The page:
Cavalorn (cavalorn) wrote,
Cavalorn
cavalorn

on the comyng of the frydge

1. It did come to pass in the land of Manc that a certaine household had ane Frydge that served them wel, and the number of its daies were manie, for that it was a loyal Frydge and stalwart. And withal that this Frydge were rusted round and aboute, and namoore shone from out the midst of the Frydge anie Light, notwithstanding was it ane goodly Frydge after the fashion of Frydges.

2. And all on a day did one come unto the aforesaid Frydge and lo it chill'd not, nor humm'd, and from the heart of it there cam a Floode, so that the hinder part of the house was like vnto a lake.

3. And the household did speak one vnto another and spake of what was in their hearts, and presently they settled vpon this reckoning, that the goode olde Frydge had gone vnto a bettere dwellyng; and certes there must be an heir vnto the Frydge, that the Egges might not spoyle nor the milke run foul.

4. And since they were all agreed therevpon did thewolfen speake forth and declare that there shoulde be a new Frydge and a new Freezer also, and the forme thereof would be like vnto a Frydge within a Frydge. And the girth thereof would be Mighty and all would be clad in burnish'd Steel. And the doors thereof would be twain. And he spake vnto the people of the place of Frydges.

5. And all did await the comyng of the Frydge.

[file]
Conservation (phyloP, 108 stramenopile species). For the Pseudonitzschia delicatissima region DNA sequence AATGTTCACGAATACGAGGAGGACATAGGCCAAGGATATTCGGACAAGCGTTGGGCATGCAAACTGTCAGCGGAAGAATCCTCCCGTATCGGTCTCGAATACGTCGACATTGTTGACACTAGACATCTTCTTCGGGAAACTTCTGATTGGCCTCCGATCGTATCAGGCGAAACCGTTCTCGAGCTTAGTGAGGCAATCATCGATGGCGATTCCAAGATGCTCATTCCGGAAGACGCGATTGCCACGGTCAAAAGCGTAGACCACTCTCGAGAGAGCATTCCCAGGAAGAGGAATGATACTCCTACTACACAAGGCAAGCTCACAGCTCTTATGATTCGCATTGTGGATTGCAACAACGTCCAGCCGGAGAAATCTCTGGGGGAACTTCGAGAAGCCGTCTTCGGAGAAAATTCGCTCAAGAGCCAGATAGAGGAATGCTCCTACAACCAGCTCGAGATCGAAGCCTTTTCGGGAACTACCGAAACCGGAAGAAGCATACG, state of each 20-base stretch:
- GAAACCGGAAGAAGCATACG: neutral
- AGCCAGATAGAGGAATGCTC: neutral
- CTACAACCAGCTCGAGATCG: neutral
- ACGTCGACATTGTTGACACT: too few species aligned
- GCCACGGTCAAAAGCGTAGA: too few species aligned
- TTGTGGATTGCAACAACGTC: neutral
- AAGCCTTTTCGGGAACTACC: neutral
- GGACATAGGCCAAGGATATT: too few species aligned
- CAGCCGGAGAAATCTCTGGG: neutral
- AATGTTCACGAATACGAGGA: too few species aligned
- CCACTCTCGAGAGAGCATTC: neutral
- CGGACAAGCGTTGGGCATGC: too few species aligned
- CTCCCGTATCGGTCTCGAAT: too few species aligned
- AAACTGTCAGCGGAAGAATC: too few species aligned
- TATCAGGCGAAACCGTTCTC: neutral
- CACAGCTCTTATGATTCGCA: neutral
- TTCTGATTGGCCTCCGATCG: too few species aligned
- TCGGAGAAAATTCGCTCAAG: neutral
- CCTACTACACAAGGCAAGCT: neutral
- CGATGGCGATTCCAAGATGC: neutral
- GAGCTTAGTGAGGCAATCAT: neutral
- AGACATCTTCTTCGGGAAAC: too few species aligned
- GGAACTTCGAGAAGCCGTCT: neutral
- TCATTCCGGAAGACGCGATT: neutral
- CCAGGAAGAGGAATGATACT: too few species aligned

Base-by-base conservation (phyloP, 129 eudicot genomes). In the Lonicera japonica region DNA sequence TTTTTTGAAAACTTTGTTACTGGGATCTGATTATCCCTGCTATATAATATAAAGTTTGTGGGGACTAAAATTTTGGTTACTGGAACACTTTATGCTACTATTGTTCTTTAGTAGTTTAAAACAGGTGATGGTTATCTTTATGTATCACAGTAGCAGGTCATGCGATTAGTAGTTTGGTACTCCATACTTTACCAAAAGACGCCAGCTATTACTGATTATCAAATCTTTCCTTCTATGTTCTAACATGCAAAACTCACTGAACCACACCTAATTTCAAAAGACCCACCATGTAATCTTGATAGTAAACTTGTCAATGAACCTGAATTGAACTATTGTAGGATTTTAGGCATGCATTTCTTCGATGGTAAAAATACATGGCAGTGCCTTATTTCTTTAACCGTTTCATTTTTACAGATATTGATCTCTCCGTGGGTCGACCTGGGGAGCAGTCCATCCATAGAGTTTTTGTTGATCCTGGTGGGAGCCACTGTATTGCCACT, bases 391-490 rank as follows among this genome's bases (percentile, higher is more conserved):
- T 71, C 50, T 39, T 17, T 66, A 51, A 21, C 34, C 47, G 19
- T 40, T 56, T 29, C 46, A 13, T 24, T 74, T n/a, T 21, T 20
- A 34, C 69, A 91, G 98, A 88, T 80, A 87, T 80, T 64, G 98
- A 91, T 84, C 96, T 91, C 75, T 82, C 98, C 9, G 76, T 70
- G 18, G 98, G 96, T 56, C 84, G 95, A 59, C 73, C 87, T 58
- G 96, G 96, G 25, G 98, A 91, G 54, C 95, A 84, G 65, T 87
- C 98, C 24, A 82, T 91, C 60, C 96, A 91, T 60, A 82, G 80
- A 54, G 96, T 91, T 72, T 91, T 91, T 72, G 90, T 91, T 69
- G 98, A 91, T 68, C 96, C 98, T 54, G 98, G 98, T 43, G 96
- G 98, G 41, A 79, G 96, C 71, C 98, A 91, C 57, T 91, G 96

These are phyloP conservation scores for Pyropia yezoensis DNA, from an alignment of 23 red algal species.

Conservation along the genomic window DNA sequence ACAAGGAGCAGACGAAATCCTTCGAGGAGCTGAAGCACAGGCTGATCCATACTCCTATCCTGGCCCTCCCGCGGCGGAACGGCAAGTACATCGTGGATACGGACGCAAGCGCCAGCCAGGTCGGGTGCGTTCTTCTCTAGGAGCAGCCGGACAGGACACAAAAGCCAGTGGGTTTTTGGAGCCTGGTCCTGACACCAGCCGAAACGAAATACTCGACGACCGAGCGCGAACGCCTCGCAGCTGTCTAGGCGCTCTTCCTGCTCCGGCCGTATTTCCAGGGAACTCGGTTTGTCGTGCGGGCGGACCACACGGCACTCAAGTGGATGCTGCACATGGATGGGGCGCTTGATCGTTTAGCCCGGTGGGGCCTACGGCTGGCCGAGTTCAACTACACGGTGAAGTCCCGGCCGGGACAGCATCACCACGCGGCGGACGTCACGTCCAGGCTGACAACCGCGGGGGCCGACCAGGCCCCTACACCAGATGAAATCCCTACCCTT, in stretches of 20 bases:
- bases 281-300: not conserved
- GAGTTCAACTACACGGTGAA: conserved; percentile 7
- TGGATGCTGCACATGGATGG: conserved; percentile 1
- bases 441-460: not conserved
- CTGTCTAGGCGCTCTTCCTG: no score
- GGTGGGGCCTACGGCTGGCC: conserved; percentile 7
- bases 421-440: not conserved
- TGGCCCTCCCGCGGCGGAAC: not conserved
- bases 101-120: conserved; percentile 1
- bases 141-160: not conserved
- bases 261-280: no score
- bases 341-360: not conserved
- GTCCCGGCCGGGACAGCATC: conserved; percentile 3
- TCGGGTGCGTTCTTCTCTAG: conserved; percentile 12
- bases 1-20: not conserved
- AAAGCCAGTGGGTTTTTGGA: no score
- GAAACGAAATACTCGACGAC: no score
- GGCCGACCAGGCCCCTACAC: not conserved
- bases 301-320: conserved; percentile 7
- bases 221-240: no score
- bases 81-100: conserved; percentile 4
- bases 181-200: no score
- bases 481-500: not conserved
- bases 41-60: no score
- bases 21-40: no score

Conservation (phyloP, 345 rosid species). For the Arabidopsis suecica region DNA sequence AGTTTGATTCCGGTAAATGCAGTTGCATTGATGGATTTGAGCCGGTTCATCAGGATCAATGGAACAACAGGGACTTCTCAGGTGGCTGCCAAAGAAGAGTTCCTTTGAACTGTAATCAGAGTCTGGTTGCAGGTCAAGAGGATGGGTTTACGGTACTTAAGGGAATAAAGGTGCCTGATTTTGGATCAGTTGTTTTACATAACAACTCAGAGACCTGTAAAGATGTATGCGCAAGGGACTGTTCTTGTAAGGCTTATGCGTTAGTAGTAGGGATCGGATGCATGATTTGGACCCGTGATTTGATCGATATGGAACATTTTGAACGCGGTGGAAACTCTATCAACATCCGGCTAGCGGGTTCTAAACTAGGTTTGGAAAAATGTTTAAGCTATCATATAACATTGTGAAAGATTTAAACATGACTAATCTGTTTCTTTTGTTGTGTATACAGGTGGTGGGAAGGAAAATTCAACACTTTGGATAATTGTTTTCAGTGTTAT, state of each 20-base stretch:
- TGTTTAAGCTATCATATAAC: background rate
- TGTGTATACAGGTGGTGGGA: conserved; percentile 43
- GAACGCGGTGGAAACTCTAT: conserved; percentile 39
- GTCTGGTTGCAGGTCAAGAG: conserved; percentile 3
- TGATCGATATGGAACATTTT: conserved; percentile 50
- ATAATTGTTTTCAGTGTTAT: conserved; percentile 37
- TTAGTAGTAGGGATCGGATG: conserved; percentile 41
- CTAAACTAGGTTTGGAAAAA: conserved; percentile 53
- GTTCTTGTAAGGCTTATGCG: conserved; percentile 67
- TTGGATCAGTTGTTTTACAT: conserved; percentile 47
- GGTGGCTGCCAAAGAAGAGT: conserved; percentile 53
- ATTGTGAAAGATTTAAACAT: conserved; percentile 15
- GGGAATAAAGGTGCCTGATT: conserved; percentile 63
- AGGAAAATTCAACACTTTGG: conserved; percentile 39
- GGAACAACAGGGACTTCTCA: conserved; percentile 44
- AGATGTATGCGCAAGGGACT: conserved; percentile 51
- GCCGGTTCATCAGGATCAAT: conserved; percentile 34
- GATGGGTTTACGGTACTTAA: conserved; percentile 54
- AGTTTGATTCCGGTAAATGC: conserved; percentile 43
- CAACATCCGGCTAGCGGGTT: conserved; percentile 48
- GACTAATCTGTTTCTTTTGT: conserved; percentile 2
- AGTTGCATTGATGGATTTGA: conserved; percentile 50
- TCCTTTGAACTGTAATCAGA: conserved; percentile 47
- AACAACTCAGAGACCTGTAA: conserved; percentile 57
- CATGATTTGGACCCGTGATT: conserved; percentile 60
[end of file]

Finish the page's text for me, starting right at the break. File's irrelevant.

6. And since in this Time of Biding there was no Frydge, but onlie a Freezer, the folk of the Howse did availe themselves of a humble Coolyng Sacke, that had within it a Blue Thyng that was Froze, therewith to coole the milk and the cheese and all goode thynges that must be cooled. And oftentimes did Cav forget to freeze the Blue Thyng and manie a scolding was there.

7. And it came to pass upon a daye that Cav and Lucy were abiding in the Howse; and there came vnto them two men of labour. And the two men of labour hadde betwixt them a mighty Vessel of Boards; and they did say, where is the Howse vnto which this Frydge must go, for we have brought it many a league vunto thee, yea, even from the place of Frydges have we brought it vnto thee.

8. And the men of labour being brought vunto the rear of that Howse, they did wax dark in the countenance, for the doorway was too narrow to suffer the comyng of so Mighty a Frydge. And manie sore words did they speak. Yea, said they, surely a Camel shall pass through the eye of a Needle ere this bugger goeth through yonder door.

9. And they bore the Mighty Frydge back manie leagues, yea, even vnto the Place of Frydges.

10. And a second Frydge was called for. And the measurements of it were thus: that it shoulde be Mighty, but not quite so Mighty as the firste Frydge, that it mighte perchance enter in vnto the Howse.

11. And manie a day did pass. And once againe the Coolyng Sacke did serve the office of a Frydge. And once againe did Cav oftentimes forget to freeze the Blue Thyng and thus he was sore beset by scoldyngs most dire and predictable.

12. And it came to pass upon a daye that Cav and Lucy were abiding in the Howse; and there came vnto them two men of labour. And these were somewhat like vnto the first two men of labour, but they were not the same. And the two men of labour hadde betwixt them a mighty Vessel of Boards, even as it had come to pass before; and they did say, where is the Howse vnto which this Frydge must go, for we have brought it many a league vnto thee, yea, even from the place of Frydges have we brought it vnto thee.